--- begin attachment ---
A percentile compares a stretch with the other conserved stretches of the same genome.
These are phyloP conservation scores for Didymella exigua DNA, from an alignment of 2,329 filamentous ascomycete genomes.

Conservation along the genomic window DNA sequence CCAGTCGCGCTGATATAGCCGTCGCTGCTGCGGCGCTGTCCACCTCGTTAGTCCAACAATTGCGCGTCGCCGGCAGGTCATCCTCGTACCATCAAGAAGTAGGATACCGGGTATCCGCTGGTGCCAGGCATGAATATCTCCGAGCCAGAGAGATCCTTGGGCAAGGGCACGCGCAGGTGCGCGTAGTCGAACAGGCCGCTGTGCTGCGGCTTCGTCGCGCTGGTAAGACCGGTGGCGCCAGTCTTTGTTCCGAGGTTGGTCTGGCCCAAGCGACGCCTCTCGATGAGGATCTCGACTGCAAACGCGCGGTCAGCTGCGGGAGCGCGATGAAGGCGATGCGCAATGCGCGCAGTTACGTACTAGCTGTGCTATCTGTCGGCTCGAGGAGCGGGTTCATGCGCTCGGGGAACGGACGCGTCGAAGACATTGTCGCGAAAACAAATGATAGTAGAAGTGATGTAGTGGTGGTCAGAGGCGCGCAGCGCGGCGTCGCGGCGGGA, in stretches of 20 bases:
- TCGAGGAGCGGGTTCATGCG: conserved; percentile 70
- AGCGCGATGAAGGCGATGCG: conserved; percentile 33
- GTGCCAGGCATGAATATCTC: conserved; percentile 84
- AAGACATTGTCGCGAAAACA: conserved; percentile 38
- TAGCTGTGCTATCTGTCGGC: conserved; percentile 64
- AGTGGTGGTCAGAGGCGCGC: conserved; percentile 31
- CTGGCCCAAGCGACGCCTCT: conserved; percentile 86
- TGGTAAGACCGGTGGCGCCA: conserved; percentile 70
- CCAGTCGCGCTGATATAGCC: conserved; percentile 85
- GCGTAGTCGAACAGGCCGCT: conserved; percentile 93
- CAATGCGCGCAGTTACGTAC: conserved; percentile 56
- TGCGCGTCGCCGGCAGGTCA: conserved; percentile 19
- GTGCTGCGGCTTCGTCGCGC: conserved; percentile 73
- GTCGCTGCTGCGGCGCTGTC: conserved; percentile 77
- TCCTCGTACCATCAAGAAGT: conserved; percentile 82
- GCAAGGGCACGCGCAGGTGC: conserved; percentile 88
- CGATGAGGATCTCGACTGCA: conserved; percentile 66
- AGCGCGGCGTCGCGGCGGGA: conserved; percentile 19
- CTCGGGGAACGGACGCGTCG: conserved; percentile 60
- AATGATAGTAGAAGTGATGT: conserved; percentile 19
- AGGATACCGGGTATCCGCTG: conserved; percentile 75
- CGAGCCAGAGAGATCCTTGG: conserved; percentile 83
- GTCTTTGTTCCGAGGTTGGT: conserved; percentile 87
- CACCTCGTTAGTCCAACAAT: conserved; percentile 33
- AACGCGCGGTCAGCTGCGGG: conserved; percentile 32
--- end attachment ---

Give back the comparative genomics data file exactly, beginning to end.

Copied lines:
A percentile compares a stretch with the other conserved stretches of the same genome.
These are phyloP conservation scores for Didymella exigua DNA, from an alignment of 2,329 filamentous ascomycete genomes.

Conservation along the genomic window DNA sequence CCAGTCGCGCTGATATAGCCGTCGCTGCTGCGGCGCTGTCCACCTCGTTAGTCCAACAATTGCGCGTCGCCGGCAGGTCATCCTCGTACCATCAAGAAGTAGGATACCGGGTATCCGCTGGTGCCAGGCATGAATATCTCCGAGCCAGAGAGATCCTTGGGCAAGGGCACGCGCAGGTGCGCGTAGTCGAACAGGCCGCTGTGCTGCGGCTTCGTCGCGCTGGTAAGACCGGTGGCGCCAGTCTTTGTTCCGAGGTTGGTCTGGCCCAAGCGACGCCTCTCGATGAGGATCTCGACTGCAAACGCGCGGTCAGCTGCGGGAGCGCGATGAAGGCGATGCGCAATGCGCGCAGTTACGTACTAGCTGTGCTATCTGTCGGCTCGAGGAGCGGGTTCATGCGCTCGGGGAACGGACGCGTCGAAGACATTGTCGCGAAAACAAATGATAGTAGAAGTGATGTAGTGGTGGTCAGAGGCGCGCAGCGCGGCGTCGCGGCGGGA, in stretches of 20 bases:
- TCGAGGAGCGGGTTCATGCG: conserved; percentile 70
- AGCGCGATGAAGGCGATGCG: conserved; percentile 33
- GTGCCAGGCATGAATATCTC: conserved; percentile 84
- AAGACATTGTCGCGAAAACA: conserved; percentile 38
- TAGCTGTGCTATCTGTCGGC: conserved; percentile 64
- AGTGGTGGTCAGAGGCGCGC: conserved; percentile 31
- CTGGCCCAAGCGACGCCTCT: conserved; percentile 86
- TGGTAAGACCGGTGGCGCCA: conserved; percentile 70
- CCAGTCGCGCTGATATAGCC: conserved; percentile 85
- GCGTAGTCGAACAGGCCGCT: conserved; percentile 93
- CAATGCGCGCAGTTACGTAC: conserved; percentile 56
- TGCGCGTCGCCGGCAGGTCA: conserved; percentile 19
- GTGCTGCGGCTTCGTCGCGC: conserved; percentile 73
- GTCGCTGCTGCGGCGCTGTC: conserved; percentile 77
- TCCTCGTACCATCAAGAAGT: conserved; percentile 82
- GCAAGGGCACGCGCAGGTGC: conserved; percentile 88
- CGATGAGGATCTCGACTGCA: conserved; percentile 66
- AGCGCGGCGTCGCGGCGGGA: conserved; percentile 19
- CTCGGGGAACGGACGCGTCG: conserved; percentile 60
- AATGATAGTAGAAGTGATGT: conserved; percentile 19
- AGGATACCGGGTATCCGCTG: conserved; percentile 75
- CGAGCCAGAGAGATCCTTGG: conserved; percentile 83
- GTCTTTGTTCCGAGGTTGGT: conserved; percentile 87
- CACCTCGTTAGTCCAACAAT: conserved; percentile 33
- AACGCGCGGTCAGCTGCGGG: conserved; percentile 32